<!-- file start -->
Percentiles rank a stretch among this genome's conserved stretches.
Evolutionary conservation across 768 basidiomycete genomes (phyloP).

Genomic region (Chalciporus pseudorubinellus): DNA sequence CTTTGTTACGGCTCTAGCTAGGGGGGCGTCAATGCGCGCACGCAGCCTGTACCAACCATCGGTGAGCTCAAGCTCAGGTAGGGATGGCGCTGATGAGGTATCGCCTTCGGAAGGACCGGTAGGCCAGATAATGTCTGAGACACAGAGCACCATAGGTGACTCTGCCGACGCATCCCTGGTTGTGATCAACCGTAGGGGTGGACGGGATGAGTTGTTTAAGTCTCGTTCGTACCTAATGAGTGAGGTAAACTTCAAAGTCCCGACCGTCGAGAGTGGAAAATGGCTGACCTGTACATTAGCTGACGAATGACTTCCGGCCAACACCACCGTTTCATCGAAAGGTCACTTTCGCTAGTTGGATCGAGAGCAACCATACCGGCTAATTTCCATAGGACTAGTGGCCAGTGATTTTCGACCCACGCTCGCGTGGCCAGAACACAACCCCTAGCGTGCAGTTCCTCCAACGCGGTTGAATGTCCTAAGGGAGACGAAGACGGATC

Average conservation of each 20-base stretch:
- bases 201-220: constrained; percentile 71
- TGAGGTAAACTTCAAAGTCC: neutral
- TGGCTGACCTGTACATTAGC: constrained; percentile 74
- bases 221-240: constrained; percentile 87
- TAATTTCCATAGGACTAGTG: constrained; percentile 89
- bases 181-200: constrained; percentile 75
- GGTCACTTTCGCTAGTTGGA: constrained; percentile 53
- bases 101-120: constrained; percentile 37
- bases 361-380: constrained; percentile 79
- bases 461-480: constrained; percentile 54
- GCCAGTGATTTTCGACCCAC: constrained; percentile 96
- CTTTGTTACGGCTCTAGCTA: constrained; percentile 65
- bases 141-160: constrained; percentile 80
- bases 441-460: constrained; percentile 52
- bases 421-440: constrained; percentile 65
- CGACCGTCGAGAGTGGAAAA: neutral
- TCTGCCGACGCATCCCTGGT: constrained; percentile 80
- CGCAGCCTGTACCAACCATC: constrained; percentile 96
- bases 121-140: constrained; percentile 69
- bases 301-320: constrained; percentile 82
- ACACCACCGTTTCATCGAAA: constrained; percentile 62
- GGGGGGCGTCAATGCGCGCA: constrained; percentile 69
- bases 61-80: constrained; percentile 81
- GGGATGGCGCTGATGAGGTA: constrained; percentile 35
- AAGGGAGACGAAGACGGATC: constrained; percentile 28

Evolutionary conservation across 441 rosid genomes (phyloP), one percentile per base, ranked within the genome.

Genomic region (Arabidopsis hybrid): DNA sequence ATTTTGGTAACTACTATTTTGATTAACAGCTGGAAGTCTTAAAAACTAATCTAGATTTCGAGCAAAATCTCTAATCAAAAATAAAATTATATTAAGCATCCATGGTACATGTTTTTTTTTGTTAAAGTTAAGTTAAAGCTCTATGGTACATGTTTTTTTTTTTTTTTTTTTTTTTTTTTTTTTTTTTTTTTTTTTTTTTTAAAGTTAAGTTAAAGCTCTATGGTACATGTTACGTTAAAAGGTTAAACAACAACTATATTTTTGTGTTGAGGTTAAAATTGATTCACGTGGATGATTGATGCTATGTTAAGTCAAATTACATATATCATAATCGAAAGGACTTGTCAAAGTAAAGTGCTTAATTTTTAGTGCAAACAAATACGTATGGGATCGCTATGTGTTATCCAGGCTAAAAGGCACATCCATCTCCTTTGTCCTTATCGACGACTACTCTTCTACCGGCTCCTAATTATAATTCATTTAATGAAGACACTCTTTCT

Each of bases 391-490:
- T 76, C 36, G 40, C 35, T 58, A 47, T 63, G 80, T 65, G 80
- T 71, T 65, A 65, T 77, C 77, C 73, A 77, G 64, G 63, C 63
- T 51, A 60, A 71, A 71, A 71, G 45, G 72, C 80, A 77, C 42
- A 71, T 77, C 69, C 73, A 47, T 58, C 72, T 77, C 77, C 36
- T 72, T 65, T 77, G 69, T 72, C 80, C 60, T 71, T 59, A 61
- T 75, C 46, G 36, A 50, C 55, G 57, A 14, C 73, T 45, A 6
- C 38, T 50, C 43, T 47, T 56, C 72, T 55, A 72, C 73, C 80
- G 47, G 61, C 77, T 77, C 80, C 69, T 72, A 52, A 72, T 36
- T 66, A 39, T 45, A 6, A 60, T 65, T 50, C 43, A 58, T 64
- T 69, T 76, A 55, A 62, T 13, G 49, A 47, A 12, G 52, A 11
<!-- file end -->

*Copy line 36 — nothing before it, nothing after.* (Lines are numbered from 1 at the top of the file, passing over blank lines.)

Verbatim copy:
- A 71, T 77, C 69, C 73, A 47, T 58, C 72, T 77, C 77, C 36